The popularity of the therapy is growing fast, partially due to the benefits found by top level athletic performers such as Stephen Curry, mentioned above, and a host of celebrities, athletes and historical figures, such as Carl Lewis, Joe Rogan, John Lennon, Elle Macpherson, Rachel Hunter, Jeff Bridges, Kristin Wiig, Russel Brand and even Navy Seals.
Dr. Justin Feinstein, a Director at the Laureate Institute for Brain Research (LIBR), studies the clinical impact floating has on people that have anxiety, and he is breaking new ground as one of the few researchers to study this phenomena. In the 2018 study, Feinstein sampled fifty participants that had anxiety disorders and found that, post-float, the experience reduced self-reported anxiety amongst all the participants and showed mood improvements in subjects, compared to pre-float condition.
Mental and Physical Benefits
Floating was created to artificially promote relaxation, engage meditative thoughts, and ultimately quiet one’s thoughts. However, while being in a relaxed state, additional benefits including reduced body tension, pain relief, positive changes in mood, decreased stress, better sleep and even increased creativity has been reported.
Brainwaves have been known to shift while in the water from Beta to Theta – taking the floater into the relaxed state both of body and mind. Our normal Beta stage occurs when we are awake and are utilizing our cognitive functions (e.g. communication and problem solving); compared to the Theta stage, a more unconscious state that occurs during light to REM sleep and has been linked to increased creativity.
The “How-To’s” to Floating
Spas offer float experiences that commonly last for thirty to sixty minutes, however, more experienced floaters can have longer sessions.
Floaters have the option, based on personal preference, to go nude or wear a bathing suit. Most centers require that you shower before the session to remove any grooming products from your body, as well as showering after to remove the epsom salt.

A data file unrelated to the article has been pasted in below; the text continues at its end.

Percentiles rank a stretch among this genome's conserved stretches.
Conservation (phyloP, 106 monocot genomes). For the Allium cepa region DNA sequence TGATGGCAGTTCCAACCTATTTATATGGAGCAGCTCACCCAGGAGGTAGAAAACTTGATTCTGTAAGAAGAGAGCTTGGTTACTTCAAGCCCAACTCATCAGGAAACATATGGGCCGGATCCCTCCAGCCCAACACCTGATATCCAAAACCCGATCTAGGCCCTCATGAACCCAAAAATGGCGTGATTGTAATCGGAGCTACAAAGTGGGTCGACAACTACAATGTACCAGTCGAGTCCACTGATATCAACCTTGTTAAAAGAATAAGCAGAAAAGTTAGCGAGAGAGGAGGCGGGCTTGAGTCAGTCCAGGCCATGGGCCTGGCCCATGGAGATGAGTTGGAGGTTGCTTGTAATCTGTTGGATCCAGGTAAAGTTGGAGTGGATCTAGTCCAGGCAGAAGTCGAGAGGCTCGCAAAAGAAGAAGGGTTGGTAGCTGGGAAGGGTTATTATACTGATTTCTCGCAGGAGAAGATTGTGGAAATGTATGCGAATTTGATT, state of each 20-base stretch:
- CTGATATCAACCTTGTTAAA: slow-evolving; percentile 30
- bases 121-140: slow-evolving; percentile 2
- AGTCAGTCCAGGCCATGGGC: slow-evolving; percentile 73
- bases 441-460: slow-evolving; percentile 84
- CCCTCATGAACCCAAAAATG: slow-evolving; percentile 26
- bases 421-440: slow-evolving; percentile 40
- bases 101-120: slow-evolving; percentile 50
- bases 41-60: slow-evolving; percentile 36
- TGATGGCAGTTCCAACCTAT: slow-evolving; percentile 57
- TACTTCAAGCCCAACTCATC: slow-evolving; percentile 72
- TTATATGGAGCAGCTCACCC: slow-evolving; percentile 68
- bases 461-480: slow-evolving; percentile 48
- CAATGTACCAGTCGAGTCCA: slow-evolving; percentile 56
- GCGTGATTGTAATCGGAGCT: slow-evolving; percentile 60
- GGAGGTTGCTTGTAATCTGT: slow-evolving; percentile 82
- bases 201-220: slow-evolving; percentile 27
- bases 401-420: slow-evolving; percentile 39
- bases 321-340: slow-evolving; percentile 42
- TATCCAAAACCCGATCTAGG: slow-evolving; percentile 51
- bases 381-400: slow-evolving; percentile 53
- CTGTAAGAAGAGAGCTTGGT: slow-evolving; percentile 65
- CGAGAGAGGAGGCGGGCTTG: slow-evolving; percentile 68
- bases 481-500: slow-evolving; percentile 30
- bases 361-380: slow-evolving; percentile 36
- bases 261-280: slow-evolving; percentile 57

To achieve the optimal relaxation, it’s best to close the door or lid completely, which will vary on the type of tank. Upon entering and lying down in the water you will immediately become buoyant, this, coupled with the dark will take a few minutes of adjustment, so do not worry if it initially feels awkward or uncomfortable.
For first time floaters, we would recommend that you do the following:
- Insert waterproof ear plugs to avoid prolonged water exposure to the eardrum.
- Apply petroleum jelly to any cuts or scrapes (since exposure of salt to open wounds will create a painful stinging sensation)
- Do not shave prior to the flotation session
Whether you are an athlete, someone with anxiety, or busy and stressed, floating is a way to force yourself to literally do nothing. The wonders of what a little bit of nothingness can do has the potential to unlock many benefits to your mind and body. Learning to relax does take practice and trying out floating is just one way to learn!
**If you are a person that cannot handle enclosed spaces, (although the lid/door can be open) floating may not be a treatment to try.